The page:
China and Russia give authoritarianism worse fame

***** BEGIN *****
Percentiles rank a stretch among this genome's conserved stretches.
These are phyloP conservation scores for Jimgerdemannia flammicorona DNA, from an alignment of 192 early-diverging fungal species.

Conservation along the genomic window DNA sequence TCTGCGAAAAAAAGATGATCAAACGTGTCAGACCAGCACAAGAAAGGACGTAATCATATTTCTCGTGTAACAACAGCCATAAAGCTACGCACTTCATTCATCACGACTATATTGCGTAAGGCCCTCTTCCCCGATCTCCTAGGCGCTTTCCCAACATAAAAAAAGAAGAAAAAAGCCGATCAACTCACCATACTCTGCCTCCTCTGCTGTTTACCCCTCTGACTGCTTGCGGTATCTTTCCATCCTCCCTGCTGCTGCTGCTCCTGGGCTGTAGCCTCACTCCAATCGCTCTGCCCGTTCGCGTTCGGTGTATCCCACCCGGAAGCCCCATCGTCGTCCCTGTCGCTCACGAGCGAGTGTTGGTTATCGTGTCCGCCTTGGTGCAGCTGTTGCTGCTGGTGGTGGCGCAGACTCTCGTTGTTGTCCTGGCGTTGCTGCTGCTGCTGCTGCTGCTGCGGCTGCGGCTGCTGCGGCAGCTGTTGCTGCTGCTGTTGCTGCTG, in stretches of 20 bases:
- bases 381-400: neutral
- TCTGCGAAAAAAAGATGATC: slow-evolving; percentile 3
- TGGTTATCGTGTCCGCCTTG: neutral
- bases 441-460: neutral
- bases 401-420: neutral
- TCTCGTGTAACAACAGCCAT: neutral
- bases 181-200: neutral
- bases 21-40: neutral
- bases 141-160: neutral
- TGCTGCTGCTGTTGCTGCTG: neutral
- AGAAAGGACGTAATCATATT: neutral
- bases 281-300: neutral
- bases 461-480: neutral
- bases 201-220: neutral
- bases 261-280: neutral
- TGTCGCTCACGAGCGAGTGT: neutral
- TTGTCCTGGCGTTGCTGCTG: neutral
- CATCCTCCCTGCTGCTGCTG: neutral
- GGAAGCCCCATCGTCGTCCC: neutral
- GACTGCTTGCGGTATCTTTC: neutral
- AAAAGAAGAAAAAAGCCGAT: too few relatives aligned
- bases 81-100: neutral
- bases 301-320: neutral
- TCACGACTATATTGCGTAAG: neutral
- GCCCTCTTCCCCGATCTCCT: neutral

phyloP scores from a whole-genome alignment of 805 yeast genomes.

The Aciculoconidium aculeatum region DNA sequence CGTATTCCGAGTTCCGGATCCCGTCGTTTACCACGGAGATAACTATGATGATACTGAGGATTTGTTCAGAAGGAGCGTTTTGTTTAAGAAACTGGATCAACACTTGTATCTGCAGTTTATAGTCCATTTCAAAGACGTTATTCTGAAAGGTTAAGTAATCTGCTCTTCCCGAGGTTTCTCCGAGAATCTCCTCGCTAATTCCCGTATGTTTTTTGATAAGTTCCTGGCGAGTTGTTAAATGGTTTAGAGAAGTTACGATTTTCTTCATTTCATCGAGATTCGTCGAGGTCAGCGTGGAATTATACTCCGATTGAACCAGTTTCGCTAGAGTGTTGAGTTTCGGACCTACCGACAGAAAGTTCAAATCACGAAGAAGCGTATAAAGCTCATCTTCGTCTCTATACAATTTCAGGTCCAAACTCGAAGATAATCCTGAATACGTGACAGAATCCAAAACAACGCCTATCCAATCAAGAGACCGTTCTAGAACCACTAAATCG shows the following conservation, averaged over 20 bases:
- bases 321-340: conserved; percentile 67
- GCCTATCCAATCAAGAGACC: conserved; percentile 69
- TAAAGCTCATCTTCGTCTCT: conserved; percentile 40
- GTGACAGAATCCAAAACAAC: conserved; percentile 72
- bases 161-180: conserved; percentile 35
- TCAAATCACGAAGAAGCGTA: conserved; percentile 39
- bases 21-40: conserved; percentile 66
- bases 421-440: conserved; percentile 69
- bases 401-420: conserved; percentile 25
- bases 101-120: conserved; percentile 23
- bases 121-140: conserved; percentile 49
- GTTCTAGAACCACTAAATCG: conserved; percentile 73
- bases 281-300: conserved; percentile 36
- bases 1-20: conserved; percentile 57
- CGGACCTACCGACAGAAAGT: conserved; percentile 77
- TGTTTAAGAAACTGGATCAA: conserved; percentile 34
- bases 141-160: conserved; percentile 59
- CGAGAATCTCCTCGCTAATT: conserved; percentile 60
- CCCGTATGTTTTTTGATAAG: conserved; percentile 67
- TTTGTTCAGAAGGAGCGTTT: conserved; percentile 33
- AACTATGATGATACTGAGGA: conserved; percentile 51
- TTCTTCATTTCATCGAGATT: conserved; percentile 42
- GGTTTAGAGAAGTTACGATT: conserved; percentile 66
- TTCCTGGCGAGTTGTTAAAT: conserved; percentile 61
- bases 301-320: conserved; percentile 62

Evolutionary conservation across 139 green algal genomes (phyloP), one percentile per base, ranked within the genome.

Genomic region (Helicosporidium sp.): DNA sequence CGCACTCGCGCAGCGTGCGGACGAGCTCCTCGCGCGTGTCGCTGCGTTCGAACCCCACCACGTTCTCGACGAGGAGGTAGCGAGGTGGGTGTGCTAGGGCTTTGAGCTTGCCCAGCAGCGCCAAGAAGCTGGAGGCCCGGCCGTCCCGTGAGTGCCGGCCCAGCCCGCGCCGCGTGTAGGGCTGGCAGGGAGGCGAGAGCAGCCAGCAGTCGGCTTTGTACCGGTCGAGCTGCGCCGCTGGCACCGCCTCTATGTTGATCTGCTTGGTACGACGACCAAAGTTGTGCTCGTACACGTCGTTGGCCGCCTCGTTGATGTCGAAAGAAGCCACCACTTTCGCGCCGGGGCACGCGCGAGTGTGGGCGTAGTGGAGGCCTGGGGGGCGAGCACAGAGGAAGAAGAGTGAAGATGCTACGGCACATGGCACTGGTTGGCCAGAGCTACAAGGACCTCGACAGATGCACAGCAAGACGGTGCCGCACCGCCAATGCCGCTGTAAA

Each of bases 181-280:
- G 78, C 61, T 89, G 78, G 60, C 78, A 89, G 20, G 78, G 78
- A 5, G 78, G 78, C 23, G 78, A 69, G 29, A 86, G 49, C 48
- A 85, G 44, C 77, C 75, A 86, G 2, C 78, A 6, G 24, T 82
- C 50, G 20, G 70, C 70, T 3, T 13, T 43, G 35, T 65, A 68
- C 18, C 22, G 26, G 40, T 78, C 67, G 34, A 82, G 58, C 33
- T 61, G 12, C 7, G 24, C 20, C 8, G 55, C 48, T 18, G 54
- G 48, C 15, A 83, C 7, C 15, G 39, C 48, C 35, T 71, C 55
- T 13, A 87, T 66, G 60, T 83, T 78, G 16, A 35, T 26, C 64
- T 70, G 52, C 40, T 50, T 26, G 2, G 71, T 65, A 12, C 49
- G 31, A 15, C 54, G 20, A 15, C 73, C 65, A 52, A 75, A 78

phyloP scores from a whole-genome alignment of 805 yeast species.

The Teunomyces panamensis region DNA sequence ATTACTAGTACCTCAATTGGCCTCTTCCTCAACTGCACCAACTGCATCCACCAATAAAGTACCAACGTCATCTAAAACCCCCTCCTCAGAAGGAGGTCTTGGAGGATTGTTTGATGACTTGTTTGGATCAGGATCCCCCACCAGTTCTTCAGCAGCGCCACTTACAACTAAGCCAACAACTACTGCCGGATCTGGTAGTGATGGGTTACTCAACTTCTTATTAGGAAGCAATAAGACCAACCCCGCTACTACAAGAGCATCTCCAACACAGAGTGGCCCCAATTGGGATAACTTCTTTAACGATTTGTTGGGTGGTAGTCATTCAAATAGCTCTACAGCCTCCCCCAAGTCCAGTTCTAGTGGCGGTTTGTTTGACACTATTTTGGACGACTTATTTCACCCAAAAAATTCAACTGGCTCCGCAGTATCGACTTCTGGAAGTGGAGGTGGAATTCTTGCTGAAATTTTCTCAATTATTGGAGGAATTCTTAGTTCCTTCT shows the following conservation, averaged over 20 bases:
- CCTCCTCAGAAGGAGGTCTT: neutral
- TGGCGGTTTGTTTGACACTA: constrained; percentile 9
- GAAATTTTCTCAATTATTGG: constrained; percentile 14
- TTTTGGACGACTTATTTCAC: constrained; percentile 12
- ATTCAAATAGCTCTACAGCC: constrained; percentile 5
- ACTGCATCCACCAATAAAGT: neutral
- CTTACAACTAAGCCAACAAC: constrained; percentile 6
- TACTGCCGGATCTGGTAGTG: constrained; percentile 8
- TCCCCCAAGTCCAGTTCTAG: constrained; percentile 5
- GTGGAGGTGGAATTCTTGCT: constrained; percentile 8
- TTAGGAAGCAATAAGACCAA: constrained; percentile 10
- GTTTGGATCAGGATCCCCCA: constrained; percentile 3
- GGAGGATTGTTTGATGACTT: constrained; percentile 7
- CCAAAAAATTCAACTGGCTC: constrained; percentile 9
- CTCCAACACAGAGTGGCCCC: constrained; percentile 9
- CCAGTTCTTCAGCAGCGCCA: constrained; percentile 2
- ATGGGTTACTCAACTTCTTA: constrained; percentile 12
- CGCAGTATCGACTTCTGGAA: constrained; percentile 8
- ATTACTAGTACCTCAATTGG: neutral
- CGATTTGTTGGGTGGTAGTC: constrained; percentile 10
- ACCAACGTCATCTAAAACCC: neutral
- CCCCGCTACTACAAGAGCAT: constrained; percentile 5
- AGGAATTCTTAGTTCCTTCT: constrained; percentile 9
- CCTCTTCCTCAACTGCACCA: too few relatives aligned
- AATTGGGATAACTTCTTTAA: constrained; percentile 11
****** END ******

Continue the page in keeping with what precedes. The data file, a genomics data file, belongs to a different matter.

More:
FILE PHOTO: Russian President Vladimir Putin shakes hands with Chinese President Xi Jinping during their meeting on the sidelines of a BRICS summit, in Brasilia, Brazil, November 13, 2019. Sputnik/Ramil Sitdikov/Kremlin via REUTERS ATTENTION EDITORS – THIS IMAGE WAS PROVIDED BY A THIRD PARTY/File PhotoThe last decade seemed good for authoritarian regimes and difficult for democratic ones. Cyber tools, drones, facial recognition technology and social media seemed to make authoritarians even more efficient and democracies more ungovernable.The West lost its self-confidence, and both Russian and Chinese leaders rubbed it in, making it seem that these chaotic democratic systems were a spent force.And then something totally unexpected happened: Russia and China overstepped.Vladimir Putin invaded Ukraine and, to his surprise, invited an indirect war with NATO and the West. China insisted that it was smart enough to have its own local solution to a pandemic, leaving millions of Chinese unprotected or unprotected and, in fact, inviting war with one of Mother Nature’s most contagious viruses: the Omicron mutation of SARS-CoV-2. This has led China to shut down all of Shanghai and parts of 44 other cities, some 370 million people. In short, both Moscow and Beijing are suddenly fighting forces and systems that are far more powerful and relentless than they had ever anticipated. And the battles are exposing – to the whole world and its own peoples – the weaknesses of their own systems. So much so that the world now has to worry about instability in both countries.Be afraid.Russia is a key supplier of wheat, fertilizer, oil and natural gas to the world. And China is the origin or crucial link in thousands of global manufacturing supply chains. If Russia is left out and China is blocked for an extended period of time, every corner of the planet will be affected. And that’s no longer a long shot.Let’s start with Putin. He fell asleep thinking that because his army had crushed a bunch of rag military opponents in Syria, Georgia, Crimea and Chechnya, it could quickly devour a country of 44 million people — Ukraine — that for the past decade had been moving forward to join the West and was being tacitly armed and trained by NATO.So far it has been a military and economic debacle for Russia. But just as important is that it has shown the extent to which Putin’s “system” is based both on lying upwards – everyone tells superiors what they want to hear, all the way to Putin – and on drilling down, exploiting Russia’s natural resources, enriching a few Russians, in rather than freeing up the country’s human resources and empowering the majority.Putin’s Russia is basically based on oil, lies and corruption, and that is not a resilient system.It could be seen since the eve of the war, when Putin led a nationwide televised meeting of his top national security advisers, and none other than Sergei Naryshkin, head of Russia’s Foreign Intelligence Service, seemed confused about what lie Putin meant.Putin said that the eastern Ukrainian provinces of Donetsk and Luhansk should be allowed to become independent states, and then asked these advisers to confirm this. But Naryshkin seemed to believe that Putin wanted to be told that the two provinces should be annexed to Russia. While Naryshkin stammered about the wrong answer, Putin, without a hint of irony, blurted him twice to “speak directly”, as if that were already possible in Putin’s Russia. Only after Naryshkin gave Putin the lie he obviously wanted him to tell him, did he growl at him: “You can sit down now.”How many Russian servicemen who saw that humiliation were willing to tell Putin the truth about Ukraine once the war started to go wrong? When the Russian army faced enemies in Georgia, Syria, Crimea and Chechnya, Russia could simply bomb indiscriminately to get out of any trouble. But now that Putin’s army has found itself in a war with Ukraine’s highly motivated army and its domestic arms industry, backed by some of NATO’s finest precision and training weapons, the rot has really begun to show. Russian tank and logistics forces have turned into multiple burning junkyards in western Ukraine.And it is impossible to overstate how incompetent the Russian Navy had to be to allow the command warship of the Russian Black Sea Fleet, the Moskva missile cruiser, to be so damaged, reportedly, by two Ukrainian-made anti-ship cruise missiles, called Neptune, that the Moskva sank into the sea off Ukraine last week, the biggest loss of a naval ship in battle in 40 years.The fact that the Russian flagship responsible for coordinating all the air defenses of the flotilla, carrying 64 S-300F Rif air defense missiles, was hit by enemy anti-ship missiles had to be the result of a cascade of failures in the detection and response systems to an attack.Besides, Neptune missiles are not necessarily “ship killers”. It is more likely that they were designed to be “mission killers” – to disable the radar and electronics of sophisticated destroyers such as Moskva – rather than to specifically sink them.So I pity the commander who had to tell Putin that Russia’s baddest and most monstrous warship on the Black Sea, rumored to be his favorite, had been sunk by a Ukrainian missile fired in war for the first time.China is a much more serious country than Russia: it is not based on oil, lies and corruption (although it has a lot of the latter), but on the hard work and manufacturing talent of its people, led by a Chinese Communist Party from top to bottom, with an iron fist but eager to learn from abroad. At least, eager to learn in the past, but less recently.China’s economic success, and the sense of pride it has generated, seems to have numbed its leaders into thinking that they can basically act alone against a pandemic. By producing its own vaccines, rather than importing better ones from the West, and by reusing its highly efficient surveillance and authoritarian control system to stop travel, carry out mass tests and quarantine any individual or neighborhood where COVID-19 appeared, China opted for a policy of” Covid zero”. If it managed to overcome the pandemic with fewer deaths and a more open economy, it would be another sign to the world – a great sign – that Chinese communism was superior to American democracy.But Beijing, while mocking the West, was outrageously negligent when it came to vaccinating its own elders. That didn’t matter so much when China was able to slow the spread of previous variants of the coronavirus with strict population controls. But it does matter now, because the Chinese Sinopharm and Sinovac vaccines do not seem to be as effective against Omicron as the mRNA vaccines manufactured in the West, although they are still effective in reducing hospitalizations and deaths. Today, in China, more than 130 million people “over the age of 60 are not vaccinated or have received fewer than three doses”, putting them “at greater risk of developing severe symptoms of Covid or dying if they contract the virus,” the Financial Times recently reported, citing a study by the University of Hong Kong.This has led Beijing to opt for that total closure of Shanghai, which has been so poorly managed that residents have reportedly had to struggle for food.Dr. David L. Katz, a public health and preventive medicine expert from the United States who wrote one of the first most clairvoyant guest essays in this paper on Covid management at first, explained to me that the problem with having the kind of draconian closure policy that China maintained is that you are ensuring that your population develops little native immunity because they have acquired and survived the virus. So, Katz said, if the virus mutates globally, as happened with Omicron, and you have “a less than effective vaccine, virtually no natural immunity in the population, and millions of elderly people unvaccinated, you’re in a bad situation and there’s no easy way out.”You cannot deceive or make propaganda to ward off Mother Nature; it is relentless.The moral of this story? Authoritarian systems of high coercion are systems of low information, so they often lead blindly more than you think. And even when truth leaks in, or reality in the form of a more powerful enemy or Mother Nature hits them in the face so hard that it cannot be ignored, their leaders find it difficult to change course because their claims to be lifelong presidents rest on their claims of infallibility. And that’s why Russia and China are fighting now.I am very concerned about our own democratic system. But as long as we can drive out incompetent leaders and maintain information ecosystems that expose systemic lies and challenge censorship, we can adapt in a time of rapid change, and that is the most important competitive advantage a country can have today.(C) The New York Times.-KEEP READING:Invasion of Ukraine LIVE: The “butcher of Mariupol” released another ultimatum for the resistance to leave the cityThe shocking leap into the void of Russian pilots and the specter of a sabotage of their own generals